Existing-home sales fell again in May, although only at a little more than half the rate of decline in April. Still, it marked the third month of falling sales as a result of the coronavirus outbreak.
The National Association of Realtors® (NAR) said sales of previously owned single-family houses, townhomes, condos, and cooperative apartments sold at an annual rate of 3.91 million units during the month, a month-over-month decline of 9.7 percent. Existing home sales are now 26.6 percent lower than in May of 2019 when the annual rate was 5.33 million units. Sales have seen an aggregate decline over the last three months of 36.0 percent.
The annual rate was below the mid-range of predictions from analysts polled by Econoday. They had a consensus forecast of 4.39 million units within a range of 3.50 to 4.95 million.
The annualized rate of sales for existing single-family homes fell 9.4 percent from April to 3.94 million and is down 24.8 percent from one year ago. Existing condominium and co-op sales were recorded at a seasonally adjusted annual rate of 340,000 units in May, down 12.8 percent and 41.4 percent from the two earlier periods.
"Sales completed in May reflect contract signings in March and April - during the strictest times of the pandemic lockdown and hence the cyclical low point," said Lawrence Yun, NAR's chief economist. "Home sales will surely rise in the upcoming months with the economy reopening, and could even surpass one-year-ago figures in the second half of the year."
The median existing-home price for all housing types in May was $284,600, a 2.3 percent gain from May 2019 ($278,200), as prices increased in every region. It was the 99th straight month of year-over-year gains. The median existing single-family home price was $287,700, 2.4 percent annual growth, but condo prices declined 1.6 percent $252,300.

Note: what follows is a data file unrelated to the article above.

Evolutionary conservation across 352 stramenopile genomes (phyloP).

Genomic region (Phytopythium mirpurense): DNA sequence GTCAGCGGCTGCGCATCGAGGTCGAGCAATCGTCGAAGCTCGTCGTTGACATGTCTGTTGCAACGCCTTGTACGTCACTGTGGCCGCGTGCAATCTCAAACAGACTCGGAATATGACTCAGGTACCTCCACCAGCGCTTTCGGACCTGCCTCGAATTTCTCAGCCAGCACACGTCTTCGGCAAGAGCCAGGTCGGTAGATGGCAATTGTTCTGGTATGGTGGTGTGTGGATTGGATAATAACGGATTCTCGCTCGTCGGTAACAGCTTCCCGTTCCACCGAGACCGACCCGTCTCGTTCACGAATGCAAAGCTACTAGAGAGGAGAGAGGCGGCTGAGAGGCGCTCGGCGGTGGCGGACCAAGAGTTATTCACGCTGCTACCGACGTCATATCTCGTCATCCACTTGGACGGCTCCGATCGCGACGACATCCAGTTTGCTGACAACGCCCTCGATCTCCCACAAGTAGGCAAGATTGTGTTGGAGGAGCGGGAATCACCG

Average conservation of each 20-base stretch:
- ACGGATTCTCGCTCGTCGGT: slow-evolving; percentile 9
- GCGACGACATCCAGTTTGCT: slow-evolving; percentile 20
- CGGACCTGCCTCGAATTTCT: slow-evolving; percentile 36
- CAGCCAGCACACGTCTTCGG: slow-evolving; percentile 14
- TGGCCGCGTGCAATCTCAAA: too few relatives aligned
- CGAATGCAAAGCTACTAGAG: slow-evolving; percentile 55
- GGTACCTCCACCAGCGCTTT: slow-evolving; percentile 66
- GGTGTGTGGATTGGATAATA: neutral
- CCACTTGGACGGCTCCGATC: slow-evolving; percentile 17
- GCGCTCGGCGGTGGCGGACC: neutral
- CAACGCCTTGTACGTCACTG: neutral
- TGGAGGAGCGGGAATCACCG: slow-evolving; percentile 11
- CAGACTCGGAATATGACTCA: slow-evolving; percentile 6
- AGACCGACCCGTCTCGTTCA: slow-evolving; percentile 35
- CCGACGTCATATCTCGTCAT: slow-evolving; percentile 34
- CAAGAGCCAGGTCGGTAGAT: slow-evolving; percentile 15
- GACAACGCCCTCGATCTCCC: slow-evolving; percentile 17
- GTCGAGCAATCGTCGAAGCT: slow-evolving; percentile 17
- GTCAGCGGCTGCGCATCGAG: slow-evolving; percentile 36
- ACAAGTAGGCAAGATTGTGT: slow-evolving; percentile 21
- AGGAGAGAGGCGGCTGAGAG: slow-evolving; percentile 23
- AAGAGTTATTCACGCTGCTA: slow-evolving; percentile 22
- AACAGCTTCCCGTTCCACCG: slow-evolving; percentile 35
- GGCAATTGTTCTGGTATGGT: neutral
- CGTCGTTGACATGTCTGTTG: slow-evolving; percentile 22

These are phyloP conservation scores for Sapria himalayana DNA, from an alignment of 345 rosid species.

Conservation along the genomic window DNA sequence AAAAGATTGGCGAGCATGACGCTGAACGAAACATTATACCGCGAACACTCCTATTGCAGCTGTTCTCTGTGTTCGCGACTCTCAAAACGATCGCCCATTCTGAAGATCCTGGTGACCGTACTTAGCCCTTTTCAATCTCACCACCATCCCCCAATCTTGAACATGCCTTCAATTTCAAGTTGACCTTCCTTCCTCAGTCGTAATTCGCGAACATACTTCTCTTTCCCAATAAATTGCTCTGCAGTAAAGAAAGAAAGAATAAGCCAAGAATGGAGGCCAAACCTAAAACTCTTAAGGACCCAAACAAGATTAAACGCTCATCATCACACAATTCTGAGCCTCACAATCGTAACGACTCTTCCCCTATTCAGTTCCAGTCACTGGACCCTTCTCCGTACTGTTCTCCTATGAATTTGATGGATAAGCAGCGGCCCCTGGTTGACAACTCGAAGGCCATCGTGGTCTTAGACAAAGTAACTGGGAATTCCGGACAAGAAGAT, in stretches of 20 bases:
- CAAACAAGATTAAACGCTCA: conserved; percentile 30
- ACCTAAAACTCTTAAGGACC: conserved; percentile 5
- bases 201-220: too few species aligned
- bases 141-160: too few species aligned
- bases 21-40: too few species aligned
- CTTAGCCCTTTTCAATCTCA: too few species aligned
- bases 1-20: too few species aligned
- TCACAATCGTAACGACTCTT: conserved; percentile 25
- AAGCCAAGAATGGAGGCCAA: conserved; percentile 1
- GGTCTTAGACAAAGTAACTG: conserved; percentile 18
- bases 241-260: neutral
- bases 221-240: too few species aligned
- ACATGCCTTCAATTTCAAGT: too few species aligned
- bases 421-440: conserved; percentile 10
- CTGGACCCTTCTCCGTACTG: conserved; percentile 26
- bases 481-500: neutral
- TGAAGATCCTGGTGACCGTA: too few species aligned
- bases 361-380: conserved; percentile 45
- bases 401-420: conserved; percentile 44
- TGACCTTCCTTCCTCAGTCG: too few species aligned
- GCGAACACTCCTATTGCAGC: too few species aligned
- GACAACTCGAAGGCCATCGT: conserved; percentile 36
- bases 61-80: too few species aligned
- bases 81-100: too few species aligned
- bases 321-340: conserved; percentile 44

At least the declining sales meant more available homes for those looking to buy. At the end of May the nationwide inventory stood at 1.55 million units, up 6.2 percent from April although still down 18.8 percent from a year earlier when there were 1.91 million homes for sale. Unsold inventory sits at a 4.8-month supply at the current sales pace, compared to 4.0 months in April and the 4.3-month figure recorded in May 2019.
"New home construction needs to robustly ramp up in order to meet rising housing demand," Yun said. "Otherwise, home prices will rise too fast and hinder first-time buyers, even at a time of record-low mortgage rates."
Fifty-eight percent of homes sold last month were on the market for less than a month.
First-time buyers accounted for 34 percent of sales in May, 2 percentage points lower than in April, but 2 points higher year-over-year. Individual investors or second-home buyers, who account for many cash sales, purchased 14 percent of homes in May, up by 4 points from April. Seventeen percent of transactions in May were all-cash. Three percent of May sales were short sales or foreclosures.
"Although the real estate industry faced some very challenging circumstances over the last several months, we're seeing signs of improvement and growth, and I'm hopeful the worst is behind us" said NAR President Vince Malta, "NAR, along with our partners and 1.4 million members, are already working to reignite America's real estate industry, which will be a key driver in our nation's economic recovery."
"Relatively better performance of single-family homes in relation to multifamily condominium properties clearly suggest migration from the city centers to the suburbs," Yun said. "After witnessing several consecutive years of urban revival, the new trend looks to be in the suburbs as more companies allow greater flexibility to work from home."
Each of the four major regions witnessed dips in month-over-month and sales, with the Northeast experiencing the greatest monthly decline. Those sales were down 13.0 percent to an annual rate of 470,000, a 29.9 percent decrease from a year ago. The median price in the Northeast was $327,900, annual appreciation of 7.8 percent.
Existing-home sales fell 10.0 percent in the Midwest to 990,000 annualized units, a 20.2 percent decrease year-over-year. The median price rose 3.0 percent to $227,400.
The South saw sales drop 8.0 percent and 25.1 percent from the earlier rates to 1.73 million units. The median price was $247,400, 2.1 percent growth on an annual basis.
There was an 11.1 percent sales reduction in the West's annual sales to 720,000 and a 35.1 percent decline from a year ago. The median price dipped 0.2 percent to $408,400.